Why does ctl_cyrusdb -r take so long with Berkeley DB?¶
Berkeley DB maintains a log of all the transactions since the last checkpoint of the database. In order to ensure the database is in a consistent state, you must recover the log after any outage (thus the recommendation to run these processes when Cyrus starts). They can take a long time for a few reasons.
The most common one is that you need to checkpoint the cyrusdb more
often. This can be done with a simple
ctl_cyrusdb -c. If you do this
very often, the amount of log that needs to be recovered will be
significantly shorter. We recommend doing this at least once every half
hour, and more often on busy sites.
The other reason is that your deliver.db may be very large. This is solvable by increasing the pruning interval (the -E parameter to ctl_deliver, which you should run on a regular basis), or (in a pinch) by just removing the database (since the effects of losing it do not prevent operation, they just cause vacation messages to be resent, and duplicate delivery suppression to possibly deliver duplicates).
- “by increasing the pruning interval”: My understanding is that the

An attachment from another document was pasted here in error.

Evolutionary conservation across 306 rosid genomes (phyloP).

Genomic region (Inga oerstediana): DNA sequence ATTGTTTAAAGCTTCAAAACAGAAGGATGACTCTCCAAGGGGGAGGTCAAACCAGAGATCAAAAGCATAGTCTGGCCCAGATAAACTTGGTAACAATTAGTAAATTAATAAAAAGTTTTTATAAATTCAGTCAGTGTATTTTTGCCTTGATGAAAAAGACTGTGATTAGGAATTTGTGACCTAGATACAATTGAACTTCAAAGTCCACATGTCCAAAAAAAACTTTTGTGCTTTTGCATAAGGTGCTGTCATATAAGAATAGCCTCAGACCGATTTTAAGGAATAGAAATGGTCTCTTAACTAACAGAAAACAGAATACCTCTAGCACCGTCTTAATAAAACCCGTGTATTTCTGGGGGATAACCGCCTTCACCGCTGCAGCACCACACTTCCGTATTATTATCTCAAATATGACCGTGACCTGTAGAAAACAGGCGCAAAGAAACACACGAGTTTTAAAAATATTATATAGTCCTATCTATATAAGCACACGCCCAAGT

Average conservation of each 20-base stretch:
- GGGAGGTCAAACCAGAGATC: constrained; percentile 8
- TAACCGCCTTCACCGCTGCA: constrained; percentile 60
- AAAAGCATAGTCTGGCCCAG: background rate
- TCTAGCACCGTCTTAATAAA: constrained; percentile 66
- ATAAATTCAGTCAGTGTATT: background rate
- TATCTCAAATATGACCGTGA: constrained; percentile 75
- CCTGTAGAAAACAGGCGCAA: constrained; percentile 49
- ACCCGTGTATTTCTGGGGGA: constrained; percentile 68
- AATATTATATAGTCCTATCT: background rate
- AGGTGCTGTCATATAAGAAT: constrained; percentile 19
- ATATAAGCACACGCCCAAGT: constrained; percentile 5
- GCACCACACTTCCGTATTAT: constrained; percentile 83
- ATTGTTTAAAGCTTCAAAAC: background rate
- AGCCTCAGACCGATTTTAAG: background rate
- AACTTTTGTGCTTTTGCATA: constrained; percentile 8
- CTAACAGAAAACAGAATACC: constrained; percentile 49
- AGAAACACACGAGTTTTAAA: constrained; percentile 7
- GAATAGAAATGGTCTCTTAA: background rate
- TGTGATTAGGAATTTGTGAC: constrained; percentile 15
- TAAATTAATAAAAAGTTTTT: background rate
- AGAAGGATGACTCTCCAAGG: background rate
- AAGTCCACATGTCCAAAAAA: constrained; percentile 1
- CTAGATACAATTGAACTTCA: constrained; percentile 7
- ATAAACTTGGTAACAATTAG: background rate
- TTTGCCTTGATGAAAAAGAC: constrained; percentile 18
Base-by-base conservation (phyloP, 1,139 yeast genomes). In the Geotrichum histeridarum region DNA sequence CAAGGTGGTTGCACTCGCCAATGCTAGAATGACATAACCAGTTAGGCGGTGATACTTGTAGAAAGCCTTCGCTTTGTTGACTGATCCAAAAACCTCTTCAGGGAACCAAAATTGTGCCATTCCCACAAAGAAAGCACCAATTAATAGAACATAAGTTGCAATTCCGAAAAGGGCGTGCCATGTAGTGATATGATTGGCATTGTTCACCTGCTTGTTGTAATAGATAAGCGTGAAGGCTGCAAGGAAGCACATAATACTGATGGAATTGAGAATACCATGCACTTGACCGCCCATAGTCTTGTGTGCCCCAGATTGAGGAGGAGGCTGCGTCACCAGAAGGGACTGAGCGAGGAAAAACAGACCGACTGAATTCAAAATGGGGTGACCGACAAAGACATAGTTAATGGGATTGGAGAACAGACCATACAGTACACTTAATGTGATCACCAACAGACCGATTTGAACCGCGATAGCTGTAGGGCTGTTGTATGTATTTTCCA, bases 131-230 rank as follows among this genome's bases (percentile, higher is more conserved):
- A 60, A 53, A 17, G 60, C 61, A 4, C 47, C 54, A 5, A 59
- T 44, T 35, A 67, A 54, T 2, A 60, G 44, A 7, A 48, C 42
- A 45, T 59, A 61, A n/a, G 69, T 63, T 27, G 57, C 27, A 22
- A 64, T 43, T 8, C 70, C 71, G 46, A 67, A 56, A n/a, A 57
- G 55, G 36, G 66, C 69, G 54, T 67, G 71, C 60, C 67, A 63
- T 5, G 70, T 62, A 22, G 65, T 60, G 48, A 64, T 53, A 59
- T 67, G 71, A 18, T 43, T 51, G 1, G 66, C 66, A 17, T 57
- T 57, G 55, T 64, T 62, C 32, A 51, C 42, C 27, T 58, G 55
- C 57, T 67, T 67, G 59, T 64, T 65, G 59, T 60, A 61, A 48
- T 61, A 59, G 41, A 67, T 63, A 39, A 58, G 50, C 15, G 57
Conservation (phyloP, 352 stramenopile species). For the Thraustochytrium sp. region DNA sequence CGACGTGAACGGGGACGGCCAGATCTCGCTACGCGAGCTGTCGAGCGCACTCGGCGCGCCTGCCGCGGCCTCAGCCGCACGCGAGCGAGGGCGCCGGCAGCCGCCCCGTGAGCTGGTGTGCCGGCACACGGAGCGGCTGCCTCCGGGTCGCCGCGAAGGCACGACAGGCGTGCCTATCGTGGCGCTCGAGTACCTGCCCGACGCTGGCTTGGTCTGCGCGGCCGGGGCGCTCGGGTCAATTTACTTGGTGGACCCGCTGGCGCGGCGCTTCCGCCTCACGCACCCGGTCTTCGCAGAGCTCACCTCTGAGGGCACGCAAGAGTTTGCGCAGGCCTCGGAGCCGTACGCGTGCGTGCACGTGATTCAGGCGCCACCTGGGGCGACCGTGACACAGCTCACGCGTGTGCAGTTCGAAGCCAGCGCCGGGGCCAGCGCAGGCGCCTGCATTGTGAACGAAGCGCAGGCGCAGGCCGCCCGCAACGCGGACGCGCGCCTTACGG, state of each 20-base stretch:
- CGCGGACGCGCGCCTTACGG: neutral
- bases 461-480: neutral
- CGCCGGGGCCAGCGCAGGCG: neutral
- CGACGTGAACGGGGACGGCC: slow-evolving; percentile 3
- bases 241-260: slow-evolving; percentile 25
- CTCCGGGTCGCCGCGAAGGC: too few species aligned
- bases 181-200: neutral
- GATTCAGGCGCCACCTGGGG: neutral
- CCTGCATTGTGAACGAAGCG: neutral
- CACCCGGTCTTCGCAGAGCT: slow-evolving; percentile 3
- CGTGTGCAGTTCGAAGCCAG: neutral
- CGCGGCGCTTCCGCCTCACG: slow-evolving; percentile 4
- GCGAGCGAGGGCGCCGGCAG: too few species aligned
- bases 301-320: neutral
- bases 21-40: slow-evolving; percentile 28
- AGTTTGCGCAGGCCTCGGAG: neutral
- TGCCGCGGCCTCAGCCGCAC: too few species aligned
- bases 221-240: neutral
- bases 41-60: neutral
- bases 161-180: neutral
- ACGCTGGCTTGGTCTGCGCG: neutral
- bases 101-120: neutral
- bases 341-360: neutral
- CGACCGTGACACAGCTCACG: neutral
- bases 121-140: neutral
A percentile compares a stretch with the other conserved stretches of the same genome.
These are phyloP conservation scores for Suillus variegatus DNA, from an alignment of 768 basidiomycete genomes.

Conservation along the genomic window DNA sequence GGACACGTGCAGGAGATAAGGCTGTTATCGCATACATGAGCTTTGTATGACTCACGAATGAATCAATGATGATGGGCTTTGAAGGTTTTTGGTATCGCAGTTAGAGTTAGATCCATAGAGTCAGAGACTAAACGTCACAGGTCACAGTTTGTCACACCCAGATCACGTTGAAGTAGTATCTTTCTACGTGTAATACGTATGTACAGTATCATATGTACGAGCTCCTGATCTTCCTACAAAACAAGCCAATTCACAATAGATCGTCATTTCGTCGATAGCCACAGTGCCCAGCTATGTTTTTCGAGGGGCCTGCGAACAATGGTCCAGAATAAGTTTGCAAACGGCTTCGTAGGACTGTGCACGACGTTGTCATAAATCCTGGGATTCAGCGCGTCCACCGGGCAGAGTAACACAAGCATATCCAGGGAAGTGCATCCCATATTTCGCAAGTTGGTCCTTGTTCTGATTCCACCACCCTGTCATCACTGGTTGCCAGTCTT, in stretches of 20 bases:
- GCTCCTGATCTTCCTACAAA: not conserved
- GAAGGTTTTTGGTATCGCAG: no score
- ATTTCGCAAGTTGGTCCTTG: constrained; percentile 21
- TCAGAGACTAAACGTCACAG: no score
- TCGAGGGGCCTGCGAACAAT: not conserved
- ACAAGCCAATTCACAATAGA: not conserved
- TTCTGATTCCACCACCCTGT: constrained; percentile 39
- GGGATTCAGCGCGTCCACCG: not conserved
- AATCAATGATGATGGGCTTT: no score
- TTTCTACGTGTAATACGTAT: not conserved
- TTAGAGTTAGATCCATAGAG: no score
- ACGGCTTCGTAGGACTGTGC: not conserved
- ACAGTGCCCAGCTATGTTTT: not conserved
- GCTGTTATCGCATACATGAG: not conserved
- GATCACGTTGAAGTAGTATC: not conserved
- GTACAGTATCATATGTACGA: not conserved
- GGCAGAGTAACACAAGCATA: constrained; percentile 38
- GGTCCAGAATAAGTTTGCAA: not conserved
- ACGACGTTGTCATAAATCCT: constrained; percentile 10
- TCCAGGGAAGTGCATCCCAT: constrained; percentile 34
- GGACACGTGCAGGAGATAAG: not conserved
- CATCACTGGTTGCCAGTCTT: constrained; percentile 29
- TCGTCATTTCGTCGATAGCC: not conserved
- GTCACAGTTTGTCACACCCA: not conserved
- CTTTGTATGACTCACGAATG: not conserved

- number after “-E” is the number of days after which entries are discarded. Is there a way to reduce it to a number of hours? Since most of our mail is internal mail should rarely be delayed by more then an hour or two.
- In case it’s useful to anyone we discovered that moving /var/lib/imap
- from an ext2 to an ext3 journaled filesystem made a vast difference for the worse. While recovering the database Berkeley DB does a vast quantity of small writes and that combined with the updates to the journal absolutely kills disk performance (with journalling it was taking about 40 minutes to start Cyrus on a mail server with about 500 users and 200G of mail). On the flip side moving /var/lib/imap to a hardware RAID system with a decent amount of onboard cache reduced this time to under 30 seconds. I think Berkeley DB could probably be optimized to deal with this better, but in the mean time avoid journaling filesystems, or at least be prepared to experiment to find something that works for you.